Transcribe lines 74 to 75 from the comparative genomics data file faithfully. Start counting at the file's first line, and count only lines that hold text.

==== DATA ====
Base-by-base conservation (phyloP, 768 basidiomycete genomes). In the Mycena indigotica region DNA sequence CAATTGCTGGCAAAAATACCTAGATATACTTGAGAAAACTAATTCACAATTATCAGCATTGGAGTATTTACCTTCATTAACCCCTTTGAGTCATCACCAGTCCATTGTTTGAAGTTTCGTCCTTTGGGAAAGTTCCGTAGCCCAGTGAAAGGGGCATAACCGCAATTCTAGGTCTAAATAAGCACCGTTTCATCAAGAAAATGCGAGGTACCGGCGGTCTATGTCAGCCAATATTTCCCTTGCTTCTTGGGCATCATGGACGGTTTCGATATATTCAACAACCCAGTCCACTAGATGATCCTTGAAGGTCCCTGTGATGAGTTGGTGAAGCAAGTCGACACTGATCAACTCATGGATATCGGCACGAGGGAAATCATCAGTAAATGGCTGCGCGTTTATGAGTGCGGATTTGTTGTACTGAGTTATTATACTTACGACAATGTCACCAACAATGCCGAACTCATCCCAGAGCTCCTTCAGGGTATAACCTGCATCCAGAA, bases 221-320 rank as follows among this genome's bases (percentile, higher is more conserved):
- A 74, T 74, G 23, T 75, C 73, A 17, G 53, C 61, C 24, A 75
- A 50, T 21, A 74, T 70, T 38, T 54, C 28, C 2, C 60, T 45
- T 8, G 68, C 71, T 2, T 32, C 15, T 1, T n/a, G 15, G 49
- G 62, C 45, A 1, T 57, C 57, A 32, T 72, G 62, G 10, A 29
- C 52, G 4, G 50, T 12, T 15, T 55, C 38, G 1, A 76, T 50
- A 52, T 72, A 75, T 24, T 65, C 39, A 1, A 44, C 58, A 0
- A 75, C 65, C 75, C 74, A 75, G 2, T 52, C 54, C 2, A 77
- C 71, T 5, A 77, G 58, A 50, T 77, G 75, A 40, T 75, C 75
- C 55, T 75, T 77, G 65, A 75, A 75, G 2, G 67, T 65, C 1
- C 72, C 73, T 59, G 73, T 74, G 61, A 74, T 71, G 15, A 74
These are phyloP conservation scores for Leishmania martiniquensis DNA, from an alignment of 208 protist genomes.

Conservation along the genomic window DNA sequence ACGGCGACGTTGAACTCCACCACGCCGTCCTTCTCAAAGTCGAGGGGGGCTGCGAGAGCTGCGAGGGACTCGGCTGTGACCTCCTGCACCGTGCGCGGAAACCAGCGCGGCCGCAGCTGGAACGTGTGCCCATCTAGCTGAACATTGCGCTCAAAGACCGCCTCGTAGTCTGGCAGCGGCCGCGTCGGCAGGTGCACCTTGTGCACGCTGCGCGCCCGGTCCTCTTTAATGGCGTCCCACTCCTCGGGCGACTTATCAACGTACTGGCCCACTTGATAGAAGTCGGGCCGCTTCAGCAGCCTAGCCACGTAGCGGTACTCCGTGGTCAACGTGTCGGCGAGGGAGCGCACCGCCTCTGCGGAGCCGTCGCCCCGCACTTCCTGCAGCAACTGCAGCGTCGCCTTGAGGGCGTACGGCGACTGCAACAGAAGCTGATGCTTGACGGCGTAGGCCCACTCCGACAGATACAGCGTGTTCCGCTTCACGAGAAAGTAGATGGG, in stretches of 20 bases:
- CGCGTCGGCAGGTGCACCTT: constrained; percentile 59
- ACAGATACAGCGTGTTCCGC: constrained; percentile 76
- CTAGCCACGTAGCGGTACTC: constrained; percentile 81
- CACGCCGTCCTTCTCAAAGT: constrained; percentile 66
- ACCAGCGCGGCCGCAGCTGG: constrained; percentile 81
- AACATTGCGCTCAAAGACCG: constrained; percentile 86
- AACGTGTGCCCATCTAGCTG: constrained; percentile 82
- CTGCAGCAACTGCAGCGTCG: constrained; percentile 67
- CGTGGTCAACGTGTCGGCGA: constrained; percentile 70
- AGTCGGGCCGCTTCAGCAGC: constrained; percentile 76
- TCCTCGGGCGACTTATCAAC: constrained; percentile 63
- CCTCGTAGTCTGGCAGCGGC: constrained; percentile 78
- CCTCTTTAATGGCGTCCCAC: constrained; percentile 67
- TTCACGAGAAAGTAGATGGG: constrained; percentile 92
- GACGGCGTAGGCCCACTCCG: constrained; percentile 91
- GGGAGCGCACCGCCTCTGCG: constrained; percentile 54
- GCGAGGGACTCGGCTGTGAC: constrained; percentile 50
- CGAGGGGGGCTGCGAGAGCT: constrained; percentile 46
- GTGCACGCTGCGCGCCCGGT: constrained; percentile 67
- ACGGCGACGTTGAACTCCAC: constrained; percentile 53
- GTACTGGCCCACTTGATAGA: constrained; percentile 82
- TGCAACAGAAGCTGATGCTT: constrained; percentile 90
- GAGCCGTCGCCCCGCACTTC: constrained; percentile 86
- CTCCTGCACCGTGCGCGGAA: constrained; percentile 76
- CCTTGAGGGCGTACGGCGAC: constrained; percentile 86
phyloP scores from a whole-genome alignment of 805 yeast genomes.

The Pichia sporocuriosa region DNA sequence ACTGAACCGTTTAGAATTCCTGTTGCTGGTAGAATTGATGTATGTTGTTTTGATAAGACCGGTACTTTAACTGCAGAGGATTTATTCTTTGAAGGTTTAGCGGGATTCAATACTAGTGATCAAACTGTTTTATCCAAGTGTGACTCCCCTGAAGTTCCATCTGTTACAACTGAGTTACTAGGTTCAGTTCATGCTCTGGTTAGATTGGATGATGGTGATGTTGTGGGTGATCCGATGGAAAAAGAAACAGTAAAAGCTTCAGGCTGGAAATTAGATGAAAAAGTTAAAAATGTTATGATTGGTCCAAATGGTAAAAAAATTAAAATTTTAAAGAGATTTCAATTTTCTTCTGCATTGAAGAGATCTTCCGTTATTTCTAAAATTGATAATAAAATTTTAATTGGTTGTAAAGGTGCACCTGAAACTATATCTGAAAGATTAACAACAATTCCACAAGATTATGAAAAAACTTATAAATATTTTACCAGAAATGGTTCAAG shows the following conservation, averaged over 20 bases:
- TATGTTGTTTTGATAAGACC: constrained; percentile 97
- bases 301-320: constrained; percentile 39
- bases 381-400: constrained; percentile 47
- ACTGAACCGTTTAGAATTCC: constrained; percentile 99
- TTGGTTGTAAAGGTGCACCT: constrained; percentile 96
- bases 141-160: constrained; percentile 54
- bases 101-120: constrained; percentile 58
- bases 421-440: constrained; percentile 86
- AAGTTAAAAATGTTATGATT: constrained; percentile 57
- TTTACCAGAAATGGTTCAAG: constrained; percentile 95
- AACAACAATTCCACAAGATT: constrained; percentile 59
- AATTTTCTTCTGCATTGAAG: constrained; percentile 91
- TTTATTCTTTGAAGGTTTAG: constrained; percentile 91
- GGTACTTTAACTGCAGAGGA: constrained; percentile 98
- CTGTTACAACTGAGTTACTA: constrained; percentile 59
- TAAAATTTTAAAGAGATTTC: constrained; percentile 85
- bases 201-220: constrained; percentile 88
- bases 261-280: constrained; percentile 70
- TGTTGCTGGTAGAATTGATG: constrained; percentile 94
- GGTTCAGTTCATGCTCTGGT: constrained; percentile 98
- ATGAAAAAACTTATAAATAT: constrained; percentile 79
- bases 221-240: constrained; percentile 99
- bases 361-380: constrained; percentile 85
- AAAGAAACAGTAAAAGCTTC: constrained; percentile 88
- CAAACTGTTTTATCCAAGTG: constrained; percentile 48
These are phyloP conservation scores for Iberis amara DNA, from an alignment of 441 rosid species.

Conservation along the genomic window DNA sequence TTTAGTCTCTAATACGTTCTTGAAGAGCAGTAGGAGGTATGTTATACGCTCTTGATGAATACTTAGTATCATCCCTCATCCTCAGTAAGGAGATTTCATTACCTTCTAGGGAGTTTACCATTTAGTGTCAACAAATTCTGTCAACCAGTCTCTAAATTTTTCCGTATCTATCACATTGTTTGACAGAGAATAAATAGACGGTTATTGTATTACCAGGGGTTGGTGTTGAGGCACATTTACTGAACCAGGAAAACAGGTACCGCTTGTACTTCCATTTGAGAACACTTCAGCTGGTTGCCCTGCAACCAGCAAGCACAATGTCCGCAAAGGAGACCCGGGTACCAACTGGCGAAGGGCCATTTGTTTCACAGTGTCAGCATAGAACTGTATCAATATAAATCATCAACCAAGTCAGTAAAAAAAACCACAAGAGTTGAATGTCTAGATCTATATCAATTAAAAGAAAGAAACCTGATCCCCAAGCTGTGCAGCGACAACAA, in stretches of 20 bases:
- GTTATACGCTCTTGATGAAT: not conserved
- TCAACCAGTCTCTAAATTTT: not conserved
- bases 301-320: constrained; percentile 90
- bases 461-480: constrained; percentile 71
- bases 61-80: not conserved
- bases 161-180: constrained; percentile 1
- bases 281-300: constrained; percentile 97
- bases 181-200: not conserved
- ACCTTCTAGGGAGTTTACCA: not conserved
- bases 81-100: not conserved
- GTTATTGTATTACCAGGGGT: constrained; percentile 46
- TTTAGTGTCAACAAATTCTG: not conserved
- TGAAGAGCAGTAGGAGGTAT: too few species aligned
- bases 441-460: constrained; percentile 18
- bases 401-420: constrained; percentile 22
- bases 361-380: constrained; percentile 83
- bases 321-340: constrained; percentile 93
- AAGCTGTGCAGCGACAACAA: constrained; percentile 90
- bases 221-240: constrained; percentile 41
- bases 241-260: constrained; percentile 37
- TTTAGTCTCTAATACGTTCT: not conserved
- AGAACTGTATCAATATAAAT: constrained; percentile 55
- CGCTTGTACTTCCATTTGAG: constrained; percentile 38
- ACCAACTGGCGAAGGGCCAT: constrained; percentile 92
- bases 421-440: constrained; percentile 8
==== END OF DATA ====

- bases 281-300: constrained; percentile 97
- bases 181-200: not conserved